Flow diagram of the research.
The STRING database was used to analyze the target proteins interactions. The minimum required interaction score was set at 0.7 for network diagram. The interaction network of target proteins was constructed using Cytoscape 3.5.1 software .
Based on the interactions of target proteins and genes, we performed Gene ontology (GO) biological process analyses and Kyoto Encyclopedia of Genes and Genomes (KEGG) pathway enrichment analyses to predict the potential function of target proteins. The clusterProfiler package in R was used for statistical analysis and visualization of functional profiles for genes and gene clusters .
Raw CEL data and corresponding clinical data of microarray profile from GSE30528 dataset  using the Human Genome U133A 2.0 Array were acquired from Gene Expression Omnibus database, and then background adjusted by Robust Multichip Average . GSE30528 dataset includes microarray data of 9 DN glomeruli tissues and 13 controlled normal glomeruli tissues. The limma package  in R environment was performed to find out differentially expressed genes (DEGs) between DN glomeruli tissues and controlled normal glomeruli tissues. DEGs with fold change of gene signature more than 1.5 or less than -1.5 were selected as potential hub genes and proteins for subsequent docking analysis.
In order to evaluate interactions between drug and potential target proteins, the selected hub proteins were evaluated by SystemsDock with the high-precision docking simulation assessing protein-ligand interaction . The molecular formulas of active ingredients were obtained from the TCMSP database. Structure files of target proteins were acquired from RCSB Protein Data Bank (PDB database) . Docking score, ranging from 0 to 10 representing weak combining ability to strong combining ability, represents a negative logarithm of experimental dissociation/inhibition constant value (pKd/pKi) .
R 3.6.1 (www.rproject.org) and SPSS 13.0 (SPSS Inc., Chicago, IL, USA) were used for data analysis. P value less than 0.05 was considered significant. We also applied Cytoscape 3.5.1 software to visualize the compound-target-pathway interaction network of Chuanxiong Rhizoma in this study.
Seven active ingredients of Chuanxiong Rhizoma (Mandenol, Myricanone, Perlolyrine, Senkyunone, Wallichilide, Sitosterol and FA) were acquired from TCMSP database according to the suggested screening criteria: OB ≥ 30% and DL ≥ 0.18 (Table 1). One active ingredient (Senkyunone) without any corresponding target was excluded. Based on the reliable prediction of the target protein from the DRUGBANK database, we finally obtained 28 target proteins of Chuanxiong Rhizoma after excluding the repeated targets (Table 2). Compound-target network of Chuanxiong Rhizoma was shown in Figure 2.
We searched “diabetic nephropathy” in the CTD database and found 18652 DN-related genes. Ultimately, Venn diagram summarized 28 common targets both associated with DN and Chuanxiong Rhizoma (Fig. 3A) for further analysis. Target protein interaction network of Chuanxiong Rhizoma from STRING was shown in Figure 3B.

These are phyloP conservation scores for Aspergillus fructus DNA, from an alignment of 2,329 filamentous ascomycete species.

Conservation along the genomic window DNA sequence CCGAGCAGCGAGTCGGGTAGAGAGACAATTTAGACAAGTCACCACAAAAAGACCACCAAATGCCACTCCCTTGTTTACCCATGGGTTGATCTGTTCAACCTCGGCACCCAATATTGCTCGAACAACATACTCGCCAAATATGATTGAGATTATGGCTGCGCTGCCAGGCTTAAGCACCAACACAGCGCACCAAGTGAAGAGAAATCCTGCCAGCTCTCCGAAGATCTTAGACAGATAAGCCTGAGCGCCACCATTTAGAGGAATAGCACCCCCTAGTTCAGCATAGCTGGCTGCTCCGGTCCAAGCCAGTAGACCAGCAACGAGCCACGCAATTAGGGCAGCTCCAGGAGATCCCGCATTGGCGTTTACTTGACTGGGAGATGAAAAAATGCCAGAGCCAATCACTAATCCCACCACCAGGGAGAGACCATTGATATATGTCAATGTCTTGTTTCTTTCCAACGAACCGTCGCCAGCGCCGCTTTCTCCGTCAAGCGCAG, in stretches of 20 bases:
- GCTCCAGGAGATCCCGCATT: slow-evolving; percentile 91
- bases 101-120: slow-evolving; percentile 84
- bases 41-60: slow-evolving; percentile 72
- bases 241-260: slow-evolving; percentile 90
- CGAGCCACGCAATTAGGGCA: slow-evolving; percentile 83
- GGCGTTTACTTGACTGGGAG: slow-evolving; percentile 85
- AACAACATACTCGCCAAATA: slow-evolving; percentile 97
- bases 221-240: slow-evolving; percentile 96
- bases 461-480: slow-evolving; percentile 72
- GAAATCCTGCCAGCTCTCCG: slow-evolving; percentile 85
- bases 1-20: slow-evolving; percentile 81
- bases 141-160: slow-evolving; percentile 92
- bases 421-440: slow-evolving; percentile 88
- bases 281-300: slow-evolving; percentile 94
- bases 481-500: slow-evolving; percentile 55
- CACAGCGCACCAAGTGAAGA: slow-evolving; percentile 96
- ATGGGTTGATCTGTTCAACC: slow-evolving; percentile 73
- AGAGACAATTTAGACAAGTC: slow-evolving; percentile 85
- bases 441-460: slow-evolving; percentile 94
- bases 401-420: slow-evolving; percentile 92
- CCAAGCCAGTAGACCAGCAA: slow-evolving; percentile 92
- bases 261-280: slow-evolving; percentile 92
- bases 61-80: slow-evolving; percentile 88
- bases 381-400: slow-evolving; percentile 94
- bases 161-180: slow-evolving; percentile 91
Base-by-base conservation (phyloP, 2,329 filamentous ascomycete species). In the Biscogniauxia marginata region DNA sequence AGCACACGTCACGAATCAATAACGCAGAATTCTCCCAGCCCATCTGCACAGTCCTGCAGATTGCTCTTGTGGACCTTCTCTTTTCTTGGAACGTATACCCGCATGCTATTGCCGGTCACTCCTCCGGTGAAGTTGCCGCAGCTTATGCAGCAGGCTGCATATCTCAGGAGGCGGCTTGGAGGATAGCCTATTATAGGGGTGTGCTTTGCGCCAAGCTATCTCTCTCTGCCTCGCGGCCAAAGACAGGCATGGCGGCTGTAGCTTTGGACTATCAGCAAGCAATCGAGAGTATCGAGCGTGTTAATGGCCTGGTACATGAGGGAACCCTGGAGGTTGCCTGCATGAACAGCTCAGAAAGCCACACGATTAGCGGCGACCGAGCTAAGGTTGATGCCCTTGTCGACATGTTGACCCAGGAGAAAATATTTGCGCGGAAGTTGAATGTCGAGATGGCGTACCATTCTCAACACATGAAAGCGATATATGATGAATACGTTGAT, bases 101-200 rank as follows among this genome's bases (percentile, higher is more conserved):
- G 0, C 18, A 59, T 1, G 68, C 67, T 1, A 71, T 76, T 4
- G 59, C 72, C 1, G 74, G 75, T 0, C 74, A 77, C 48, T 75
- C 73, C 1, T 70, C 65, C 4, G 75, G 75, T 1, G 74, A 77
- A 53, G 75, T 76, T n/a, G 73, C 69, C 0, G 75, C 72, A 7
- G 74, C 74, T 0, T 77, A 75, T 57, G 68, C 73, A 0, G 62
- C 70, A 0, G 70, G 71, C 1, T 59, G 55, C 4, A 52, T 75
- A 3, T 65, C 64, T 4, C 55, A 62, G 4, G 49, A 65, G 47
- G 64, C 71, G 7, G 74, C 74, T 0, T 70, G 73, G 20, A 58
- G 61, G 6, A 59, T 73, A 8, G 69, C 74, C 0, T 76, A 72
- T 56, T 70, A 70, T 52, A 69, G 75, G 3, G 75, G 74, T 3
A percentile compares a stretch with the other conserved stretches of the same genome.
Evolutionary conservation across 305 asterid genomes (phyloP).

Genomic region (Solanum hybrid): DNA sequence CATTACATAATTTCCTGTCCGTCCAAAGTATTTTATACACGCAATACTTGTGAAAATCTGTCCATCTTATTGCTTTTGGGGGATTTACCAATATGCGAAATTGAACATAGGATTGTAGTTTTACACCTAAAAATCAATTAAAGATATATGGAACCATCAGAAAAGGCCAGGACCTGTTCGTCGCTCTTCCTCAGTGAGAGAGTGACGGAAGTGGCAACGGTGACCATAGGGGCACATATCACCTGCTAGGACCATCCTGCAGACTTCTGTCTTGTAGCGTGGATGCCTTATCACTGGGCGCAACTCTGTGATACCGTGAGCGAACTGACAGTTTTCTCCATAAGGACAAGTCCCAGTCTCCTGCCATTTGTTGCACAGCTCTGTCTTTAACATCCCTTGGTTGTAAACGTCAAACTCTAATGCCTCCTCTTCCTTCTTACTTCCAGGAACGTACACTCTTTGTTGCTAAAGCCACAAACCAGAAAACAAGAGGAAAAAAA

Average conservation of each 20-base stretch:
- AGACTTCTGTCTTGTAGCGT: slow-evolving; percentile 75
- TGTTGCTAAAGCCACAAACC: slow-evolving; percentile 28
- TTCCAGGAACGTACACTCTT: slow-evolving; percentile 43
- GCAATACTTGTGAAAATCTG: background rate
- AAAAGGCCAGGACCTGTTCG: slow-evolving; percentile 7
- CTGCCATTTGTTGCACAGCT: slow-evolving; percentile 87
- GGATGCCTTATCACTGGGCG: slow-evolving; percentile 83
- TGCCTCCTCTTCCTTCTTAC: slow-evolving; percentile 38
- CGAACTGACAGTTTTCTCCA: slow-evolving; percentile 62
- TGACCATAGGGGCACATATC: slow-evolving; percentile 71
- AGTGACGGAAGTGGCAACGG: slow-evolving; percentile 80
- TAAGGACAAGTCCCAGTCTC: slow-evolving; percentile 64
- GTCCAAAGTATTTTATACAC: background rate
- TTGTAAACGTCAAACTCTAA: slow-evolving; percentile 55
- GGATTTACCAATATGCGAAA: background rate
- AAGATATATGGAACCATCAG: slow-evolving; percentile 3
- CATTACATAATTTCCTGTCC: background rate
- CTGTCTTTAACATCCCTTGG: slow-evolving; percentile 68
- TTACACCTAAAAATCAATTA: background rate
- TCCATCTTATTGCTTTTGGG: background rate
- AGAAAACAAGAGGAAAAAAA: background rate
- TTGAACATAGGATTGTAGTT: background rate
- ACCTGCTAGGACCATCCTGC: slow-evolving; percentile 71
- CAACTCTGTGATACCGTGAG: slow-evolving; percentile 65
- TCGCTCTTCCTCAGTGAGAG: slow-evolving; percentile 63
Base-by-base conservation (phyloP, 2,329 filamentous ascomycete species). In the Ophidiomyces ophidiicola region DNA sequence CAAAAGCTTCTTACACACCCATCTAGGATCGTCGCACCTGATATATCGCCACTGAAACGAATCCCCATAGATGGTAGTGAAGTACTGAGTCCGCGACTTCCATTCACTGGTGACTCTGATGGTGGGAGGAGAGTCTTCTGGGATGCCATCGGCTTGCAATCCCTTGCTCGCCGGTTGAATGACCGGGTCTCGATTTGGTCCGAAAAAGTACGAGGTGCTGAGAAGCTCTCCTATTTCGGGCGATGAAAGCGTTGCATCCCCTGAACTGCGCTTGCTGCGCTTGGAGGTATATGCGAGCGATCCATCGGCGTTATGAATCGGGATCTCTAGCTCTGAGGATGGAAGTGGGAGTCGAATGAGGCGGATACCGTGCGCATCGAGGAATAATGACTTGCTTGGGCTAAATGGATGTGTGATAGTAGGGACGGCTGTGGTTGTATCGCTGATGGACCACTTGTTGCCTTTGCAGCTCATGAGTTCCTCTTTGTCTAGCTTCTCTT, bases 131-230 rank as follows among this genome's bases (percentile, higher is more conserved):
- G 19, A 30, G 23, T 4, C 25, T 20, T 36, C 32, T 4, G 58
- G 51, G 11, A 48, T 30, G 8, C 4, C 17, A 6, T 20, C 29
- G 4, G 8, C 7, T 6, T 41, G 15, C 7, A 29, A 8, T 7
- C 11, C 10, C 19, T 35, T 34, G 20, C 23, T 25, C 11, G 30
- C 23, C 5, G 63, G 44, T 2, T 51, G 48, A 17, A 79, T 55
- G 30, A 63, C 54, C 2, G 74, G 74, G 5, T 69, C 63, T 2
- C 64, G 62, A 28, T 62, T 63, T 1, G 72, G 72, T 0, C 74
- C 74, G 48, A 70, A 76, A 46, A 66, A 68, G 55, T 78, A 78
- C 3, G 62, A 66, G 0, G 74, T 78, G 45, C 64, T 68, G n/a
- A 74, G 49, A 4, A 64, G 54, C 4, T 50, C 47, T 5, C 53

Compound-target network of Chuanxiong Rhizoma. Squires represent active compounds of Chuanxiong Rhizoma. Rotundities represent gene symbols of targets.
Characteristics of the seven active ingredients of Chuanxiong Rhizoma
|Molecule ID||Molecule name||Molecular weight||OB (%)||DL|
OB: oral bioavailability; DL: drug-likeness.
Twenty-eight targets fished by 6 active ingredients of Chuanxiong Rhizoma and DN from CTD database were further analyzed for functional prediction. The top 10 significant GO analyses and 6 KEGG pathways were enriched for genomic analysis. In GO analysis (Fig. 3C), target genes were mainly enriched in response to steroid hormone (GO: 0048545); rhythmic process (GO: 0048511); steroid hormone mediated signaling pathway (GO: 0043401); cellular response to drug (GO: 0035690); hormone-mediated signaling pathway (GO: 0009755); cellular response to steroid hormone stimulus (GO: 0071383); reproductive structure development (GO: 0048608); intracellular receptor signaling pathway (GO: 0030522); transcription initiation from RNA polymerase II promoter (GO: 0006367); DNA-templated transcription, initiation (GO: 0006352). Figure 3D showed the enriched KEGG pathways of targets, including progesterone-mediated oocyte maturation (hsa04914), thyroid hormone signaling pathway (hsa04919), estrogen signaling pathway (hsa04915), IL-17 signaling pathway (hsa04657), small cell lung cancer (hsa05222) and prostate cancer (hsa05215).
Predicted target from active ingredients
|Target Name||UniProt ID||Gene code||General Function|
|Nitric oxide synthase, inducible||P35228||NOS2||Tetrahydrobiopterin binding|
|Prostaglandin G/H synthase 1||P23219||PTGS1||Prostaglandin-endoperoxide synthase activity|
|Potassium voltage-gated channel subfamily H member 2||Q12809||KCNH2||Voltage-gated potassium channel activity involved in ventricular cardiac muscle cell action potential repolarization|
|Estrogen receptor||P03372||ESR1||Zinc ion binding|
|Androgen receptor||P10275||AR||Zinc ion binding|
|Sodium channel protein type 5 subunit alpha||Q14524||SCN5A||Voltage-gated sodium channel activity involved in sa node cell action potential|
|Peroxisome proliferator activated receptor gamma||P37231||PPARG||Zinc ion binding|
|Prostaglandin G/H synthase 2||P35354||PTGS2||Prostaglandin-endoperoxide synthase activity|
|Coagulation factor VII||P08709||F7||Serine-type peptidase activity|